Academic journal article South African Journal of Psychiatry

Anxiety and Depressive Features in Chronic Disease Patients in Cambodia, Myanmar and Vietnam

Academic journal article South African Journal of Psychiatry

Anxiety and Depressive Features in Chronic Disease Patients in Cambodia, Myanmar and Vietnam

Article excerpt


Depression and anxiety are common in people with chronic diseases. (1) Clark and Currie (2) (p. 190) reviewed that 'depression is more common in patients with heart disease, stroke, diabetes mellitus, asthma, cancer, arthritis and osteoporosis and anxiety is more common in people with heart disease, stroke and cancer than in the general population'. Cross-sectional studies have reported that the prevalence of co-morbid anxiety and depression is high in patients with chronic heart failure and chronic obstructive pulmonary disease (COPD). (3) Scott et al. (4) found that anxiety and depression were associated with diabetes, asthma, hypertension, arthritis, ulcer, heart disease, back/neck problems, chronic headache and multiple pains. Anxiety disorders were associated with hypertension. (5) Hochstrasser and Angst (6) found that stomach and intestinal complaints were associated with depressive and anxiety disorders. Psychiatric co-morbidities, particularly mood and anxiety disorders, were found to be more common among persons with migraine or frequent headaches. (7) In Latinos living in the United States, anxiety was associated with diabetes and cardiovascular disease and depression and co-occurring anxiety and depression were positively associated with having a history of asthma. (8) Anxiety disorders were also found to be associated with Parkinson's disease (9) and anxiety and depressive disorders with kidney disease. (10)

Katon, Lin and Kroenke (11) (p. 153) found that patients with chronic medical illness and co-morbid depression or anxiety compared to those with chronic medical illness alone reported significantly higher numbers of medical symptoms when controlling for severity of medical disorder. Similarly, a higher number of comorbidities was associated with anxiety and depression. (12)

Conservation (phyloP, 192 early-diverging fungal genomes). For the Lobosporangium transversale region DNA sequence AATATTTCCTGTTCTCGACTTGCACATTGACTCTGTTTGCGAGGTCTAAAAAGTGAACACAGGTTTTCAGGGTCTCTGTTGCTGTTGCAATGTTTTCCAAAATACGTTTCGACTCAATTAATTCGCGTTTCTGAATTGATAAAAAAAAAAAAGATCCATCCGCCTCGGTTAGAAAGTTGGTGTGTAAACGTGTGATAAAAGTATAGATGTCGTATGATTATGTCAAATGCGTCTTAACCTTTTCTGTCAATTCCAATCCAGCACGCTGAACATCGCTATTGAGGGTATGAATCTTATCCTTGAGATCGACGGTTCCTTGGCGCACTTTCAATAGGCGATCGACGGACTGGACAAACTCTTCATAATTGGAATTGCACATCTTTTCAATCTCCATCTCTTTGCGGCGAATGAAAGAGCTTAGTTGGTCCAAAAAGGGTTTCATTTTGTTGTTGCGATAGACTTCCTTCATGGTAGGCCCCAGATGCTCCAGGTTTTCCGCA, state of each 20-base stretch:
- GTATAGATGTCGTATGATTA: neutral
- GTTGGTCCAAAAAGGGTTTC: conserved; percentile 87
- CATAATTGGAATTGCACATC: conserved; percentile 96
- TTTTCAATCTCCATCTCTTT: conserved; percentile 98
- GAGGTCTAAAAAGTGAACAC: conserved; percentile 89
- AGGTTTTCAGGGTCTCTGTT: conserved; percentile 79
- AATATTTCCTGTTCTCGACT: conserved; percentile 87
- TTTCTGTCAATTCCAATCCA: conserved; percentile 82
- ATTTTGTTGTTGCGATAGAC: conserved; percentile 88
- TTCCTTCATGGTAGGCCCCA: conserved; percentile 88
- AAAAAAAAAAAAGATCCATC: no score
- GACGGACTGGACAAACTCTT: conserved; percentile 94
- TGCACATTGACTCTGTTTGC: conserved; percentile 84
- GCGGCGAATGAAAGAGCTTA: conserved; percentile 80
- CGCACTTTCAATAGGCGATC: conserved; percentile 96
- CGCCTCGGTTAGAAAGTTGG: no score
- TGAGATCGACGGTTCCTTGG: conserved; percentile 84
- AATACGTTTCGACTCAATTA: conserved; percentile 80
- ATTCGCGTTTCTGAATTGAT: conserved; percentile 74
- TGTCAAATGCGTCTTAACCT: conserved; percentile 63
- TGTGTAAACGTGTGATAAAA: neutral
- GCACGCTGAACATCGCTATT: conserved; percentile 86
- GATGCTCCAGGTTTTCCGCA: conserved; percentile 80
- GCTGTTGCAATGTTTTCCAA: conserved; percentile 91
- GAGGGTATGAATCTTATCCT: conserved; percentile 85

In studies in low- and middle-income countries, for example, Turkey, it was found that the prevalence of anxiety disorder in hypertension was 9.5% and that for diabetes was 16.0% (13) and a prevalence of depressive disorder in hypertension was 5.2% and that for diabetes was 22.7%. (13) In patients with diabetes, co-morbid depression was found to have a prevalence of 23.0% - 39.2% in China and 16.9% - 84.0% in India. (14) The prevalence of depression was 28.3% in patients with chronic disease (arthritis 10.6%, diabetes 48.1% and heart disease 20.2%) in Trinidad. (15) Among Indian patients with chronic disease, 14.7% mental distress was found in patients with diabetes, 17.1% in those with hypertension and 13.3% in those with arthritis. (12) In a population undergoing haemodialysis in Nigeria, 35.0% had a major depressive episode and 29.0% had a generalised anxiety disorder. (10)

In systematic reviews, the prevalence of depression using self- or clinician-administered rating scales in patients with chronic kidney disease was found to be 39.3%, (16) and in a review, the prevalence of depressive disorder was found to be 14.8% in patients with arthritis. (17) Furthermore, anxiety and depressive disorders in patients with chronic diseases have been found to be associated with poorer quality of life (18) and various sociodemographic factors such as low educational level. (15) The aim of this study was to estimate the prevalence and relationship of anxiety and depressive features among patients diagnosed with a variety of chronic diseases in three Southeast Asian countries (Cambodia, Myanmar and Vietnam).


Sample and procedure

In each Southeast Asian country (Cambodia, Myanmar, Vietnam), a cross-sectional survey in conveniently sampled rural and urban health facilities was conducted on outpatients with chronic diseases. The sample size included at least 800 persons from rural health facilities and 800 individuals from urban health facilities in each country. Every eligible patient (18 years and above and having been treated for a chronic disease in the past 12 months) (19) was selected from the health facility, using a consecutive sampling procedure. …

Search by... Author
Show... All Results Primary Sources Peer-reviewed


An unknown error has occurred. Please click the button below to reload the page. If the problem persists, please try again in a little while.